Over the last two decades, the Fed has been critical to use the traditional rational-expectations model of inflation to determine inflation expectations. Bernanke admits that this model implies that the public is aware of the Fed’s fixed objectives, and that long-run expectations are “anchored” (1). In reality, ignorance, uncertainty, and irrationality contribute to the public’s knowledge of our economic system and inflation rates. Despite, current measures not aligning with their medium-term targets, both former and current Chairs of the Federal Reserve agree that targets will be met. These Fed chairs have determined that expectations will work to get the inflation rate working in their favor, but have disagreed on the reasoning of the expectations themselves. Yellen has said that “inflation should rebound over the next year or two,” mentioning that in 2017 inflation was below their target, and unemployment was decreasing (2). This meant that a price increase would occur in order to follow a standard Phillips curve. Jerome Powell in 2017 has stated that he believes that our current economy follows Bernanke’s idea of people’s expectations being “anchored” and not influenced by cyclical changes (3). This type of reasoning follows the traditional rational-expectations model. From both of these statements, it seems that Yellen has suggested that the public’s expectations are determined by the Phillip’s curve relationship and the public being receptive to information, while Powell has claimed that the public is irresponsive to changes and long-run expectations are generally fixed.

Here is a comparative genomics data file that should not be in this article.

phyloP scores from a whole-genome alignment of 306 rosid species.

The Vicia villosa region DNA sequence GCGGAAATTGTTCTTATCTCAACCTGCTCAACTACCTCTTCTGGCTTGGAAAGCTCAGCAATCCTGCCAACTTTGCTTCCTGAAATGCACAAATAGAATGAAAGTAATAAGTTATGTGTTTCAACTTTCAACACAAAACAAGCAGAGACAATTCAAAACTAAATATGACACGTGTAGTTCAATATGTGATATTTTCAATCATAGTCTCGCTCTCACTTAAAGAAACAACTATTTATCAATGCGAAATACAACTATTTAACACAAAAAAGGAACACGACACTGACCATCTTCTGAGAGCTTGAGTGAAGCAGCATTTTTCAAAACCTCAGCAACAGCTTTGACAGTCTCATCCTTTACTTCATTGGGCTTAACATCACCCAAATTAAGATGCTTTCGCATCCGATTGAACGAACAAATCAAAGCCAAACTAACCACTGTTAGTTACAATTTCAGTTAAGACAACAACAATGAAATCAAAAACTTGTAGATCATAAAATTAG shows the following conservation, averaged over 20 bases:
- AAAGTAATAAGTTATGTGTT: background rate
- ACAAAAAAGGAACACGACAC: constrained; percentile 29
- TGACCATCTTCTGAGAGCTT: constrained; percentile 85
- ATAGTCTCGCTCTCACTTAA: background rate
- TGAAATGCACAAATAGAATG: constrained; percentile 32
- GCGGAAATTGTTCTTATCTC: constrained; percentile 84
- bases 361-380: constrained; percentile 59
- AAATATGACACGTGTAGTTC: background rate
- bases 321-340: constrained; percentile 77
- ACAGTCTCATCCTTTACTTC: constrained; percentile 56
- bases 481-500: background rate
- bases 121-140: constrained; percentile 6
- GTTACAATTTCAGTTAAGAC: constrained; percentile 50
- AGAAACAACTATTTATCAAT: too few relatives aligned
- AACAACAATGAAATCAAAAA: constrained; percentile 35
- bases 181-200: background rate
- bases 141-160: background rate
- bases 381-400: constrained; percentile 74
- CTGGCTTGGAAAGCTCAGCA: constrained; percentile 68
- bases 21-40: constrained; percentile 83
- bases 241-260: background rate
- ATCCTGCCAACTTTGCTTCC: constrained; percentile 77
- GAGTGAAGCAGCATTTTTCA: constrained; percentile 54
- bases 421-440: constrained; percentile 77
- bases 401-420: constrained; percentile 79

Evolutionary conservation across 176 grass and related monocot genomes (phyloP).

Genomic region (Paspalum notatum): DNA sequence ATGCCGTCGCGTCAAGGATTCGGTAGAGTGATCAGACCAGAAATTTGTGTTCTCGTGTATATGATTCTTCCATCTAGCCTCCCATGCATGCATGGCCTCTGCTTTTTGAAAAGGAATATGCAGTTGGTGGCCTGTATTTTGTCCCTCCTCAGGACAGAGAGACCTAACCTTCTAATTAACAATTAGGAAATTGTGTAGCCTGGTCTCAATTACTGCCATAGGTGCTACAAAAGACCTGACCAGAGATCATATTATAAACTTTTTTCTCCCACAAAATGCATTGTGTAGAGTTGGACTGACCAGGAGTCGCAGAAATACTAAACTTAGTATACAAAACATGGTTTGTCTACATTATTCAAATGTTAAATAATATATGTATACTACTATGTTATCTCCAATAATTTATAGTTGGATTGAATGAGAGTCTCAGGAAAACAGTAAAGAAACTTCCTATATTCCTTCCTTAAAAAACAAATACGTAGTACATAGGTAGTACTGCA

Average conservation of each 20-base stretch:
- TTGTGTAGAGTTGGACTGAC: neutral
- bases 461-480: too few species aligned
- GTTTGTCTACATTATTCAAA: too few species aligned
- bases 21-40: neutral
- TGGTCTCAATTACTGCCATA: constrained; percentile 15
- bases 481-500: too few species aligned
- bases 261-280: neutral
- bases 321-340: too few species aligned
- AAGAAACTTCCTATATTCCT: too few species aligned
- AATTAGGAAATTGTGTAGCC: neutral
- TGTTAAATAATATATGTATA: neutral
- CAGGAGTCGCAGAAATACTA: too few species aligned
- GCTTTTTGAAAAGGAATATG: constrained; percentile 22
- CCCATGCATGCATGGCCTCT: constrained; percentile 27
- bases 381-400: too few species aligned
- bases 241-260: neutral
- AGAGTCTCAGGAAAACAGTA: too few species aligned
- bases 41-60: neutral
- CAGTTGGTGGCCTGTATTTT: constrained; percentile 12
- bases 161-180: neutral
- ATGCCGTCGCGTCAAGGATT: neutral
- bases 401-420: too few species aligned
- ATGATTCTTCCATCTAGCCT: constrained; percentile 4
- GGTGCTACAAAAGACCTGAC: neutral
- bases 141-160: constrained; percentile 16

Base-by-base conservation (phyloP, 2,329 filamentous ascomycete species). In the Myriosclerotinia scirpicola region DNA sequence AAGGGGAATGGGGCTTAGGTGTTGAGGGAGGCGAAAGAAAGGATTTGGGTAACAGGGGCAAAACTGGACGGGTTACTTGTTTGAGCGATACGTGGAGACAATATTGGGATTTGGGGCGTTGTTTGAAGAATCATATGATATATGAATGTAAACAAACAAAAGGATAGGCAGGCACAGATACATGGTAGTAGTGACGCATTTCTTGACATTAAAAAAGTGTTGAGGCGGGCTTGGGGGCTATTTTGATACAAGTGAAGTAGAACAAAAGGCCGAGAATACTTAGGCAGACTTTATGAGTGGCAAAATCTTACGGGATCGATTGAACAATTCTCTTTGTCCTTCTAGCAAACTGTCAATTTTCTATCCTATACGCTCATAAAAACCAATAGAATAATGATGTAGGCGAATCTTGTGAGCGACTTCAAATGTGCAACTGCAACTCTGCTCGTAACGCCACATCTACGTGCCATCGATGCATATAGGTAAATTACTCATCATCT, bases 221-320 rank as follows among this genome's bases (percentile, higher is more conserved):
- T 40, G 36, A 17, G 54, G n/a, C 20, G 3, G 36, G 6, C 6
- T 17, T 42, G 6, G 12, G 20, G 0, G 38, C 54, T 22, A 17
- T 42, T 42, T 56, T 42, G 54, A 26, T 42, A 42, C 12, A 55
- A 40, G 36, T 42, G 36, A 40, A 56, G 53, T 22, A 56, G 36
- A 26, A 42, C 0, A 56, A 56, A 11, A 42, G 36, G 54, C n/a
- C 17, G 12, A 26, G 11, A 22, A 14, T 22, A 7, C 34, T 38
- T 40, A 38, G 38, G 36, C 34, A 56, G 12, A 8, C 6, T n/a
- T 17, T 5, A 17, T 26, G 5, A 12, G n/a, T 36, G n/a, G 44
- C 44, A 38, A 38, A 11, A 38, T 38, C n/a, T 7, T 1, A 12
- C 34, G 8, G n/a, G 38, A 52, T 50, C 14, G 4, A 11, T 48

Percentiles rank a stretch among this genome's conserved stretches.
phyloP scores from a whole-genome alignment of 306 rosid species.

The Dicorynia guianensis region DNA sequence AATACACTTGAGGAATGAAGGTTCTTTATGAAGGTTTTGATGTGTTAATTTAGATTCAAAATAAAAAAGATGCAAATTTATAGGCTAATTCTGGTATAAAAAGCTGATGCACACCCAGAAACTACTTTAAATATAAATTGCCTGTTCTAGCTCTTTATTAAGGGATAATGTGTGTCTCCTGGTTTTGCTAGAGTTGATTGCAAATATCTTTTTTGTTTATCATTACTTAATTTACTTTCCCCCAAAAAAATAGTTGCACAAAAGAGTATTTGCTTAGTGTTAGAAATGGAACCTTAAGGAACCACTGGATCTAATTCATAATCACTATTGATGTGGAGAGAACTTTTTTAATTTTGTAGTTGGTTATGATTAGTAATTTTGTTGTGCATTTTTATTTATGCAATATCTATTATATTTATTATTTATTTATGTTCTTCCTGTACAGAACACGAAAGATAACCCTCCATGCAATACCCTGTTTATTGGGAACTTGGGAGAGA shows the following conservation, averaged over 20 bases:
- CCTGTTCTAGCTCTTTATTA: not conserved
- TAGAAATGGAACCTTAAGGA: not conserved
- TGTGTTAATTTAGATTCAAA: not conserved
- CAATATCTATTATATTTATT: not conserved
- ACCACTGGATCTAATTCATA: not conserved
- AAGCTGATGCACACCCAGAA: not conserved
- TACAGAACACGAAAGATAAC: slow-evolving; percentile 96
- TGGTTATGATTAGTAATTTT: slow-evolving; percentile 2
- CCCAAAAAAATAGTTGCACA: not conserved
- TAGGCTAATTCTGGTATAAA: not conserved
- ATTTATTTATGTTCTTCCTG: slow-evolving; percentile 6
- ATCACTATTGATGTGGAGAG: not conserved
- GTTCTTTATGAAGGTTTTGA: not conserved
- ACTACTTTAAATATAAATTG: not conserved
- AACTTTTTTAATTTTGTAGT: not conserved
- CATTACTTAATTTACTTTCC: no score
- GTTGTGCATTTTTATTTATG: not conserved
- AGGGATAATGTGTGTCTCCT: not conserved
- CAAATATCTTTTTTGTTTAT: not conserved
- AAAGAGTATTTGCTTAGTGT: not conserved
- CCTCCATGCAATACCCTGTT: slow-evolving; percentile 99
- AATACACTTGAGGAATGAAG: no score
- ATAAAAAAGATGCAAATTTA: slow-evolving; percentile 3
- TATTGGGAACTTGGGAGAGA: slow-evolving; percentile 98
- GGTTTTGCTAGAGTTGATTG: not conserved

While the Fed’s position on inflation expectations is that they are undeniably influential towards actual inflation, it is still unclear what measures should be taken in order to provide accurate forecasting of expectations. At best, our most parsimonious models still have assumptions that are distinctly different from actual expectations.
According to Ang, Bekaert and Wei (2007) surveys of professionals give much better inflation forecast estimates than market measures do. Consumer expectations, however are much worse than both other measures. Consumer estimate have been consistently higher than actual inflation and other expected inflation measures, and I believe there are a few main reasons for this. Inflation expectations are very slow moving and we have had much lower inflation post-2007 when compared to pre-crisis levels. This could lead to consumers forming their expectation with the pre-crisis environment in mind without realizing it. Another reason could be that the average consumer does not have all of the information or knowledge needed to make an accurate estimate of inflation, while professionals and traders in the market are more informed and knowledgeable. Food and energy are both also a big part of the average person’s consumption so that is likely to affect their expectations of inflation, however the Fed excludes food and energy in the PCE because of its volatility.
Ang, Andrew, Geert Bekaert and Min Wei (2007) “Do macro variables, asset markets, or
surveys forecast inflation better?” Journal of Monetary Economics 54, pp. 1163-1212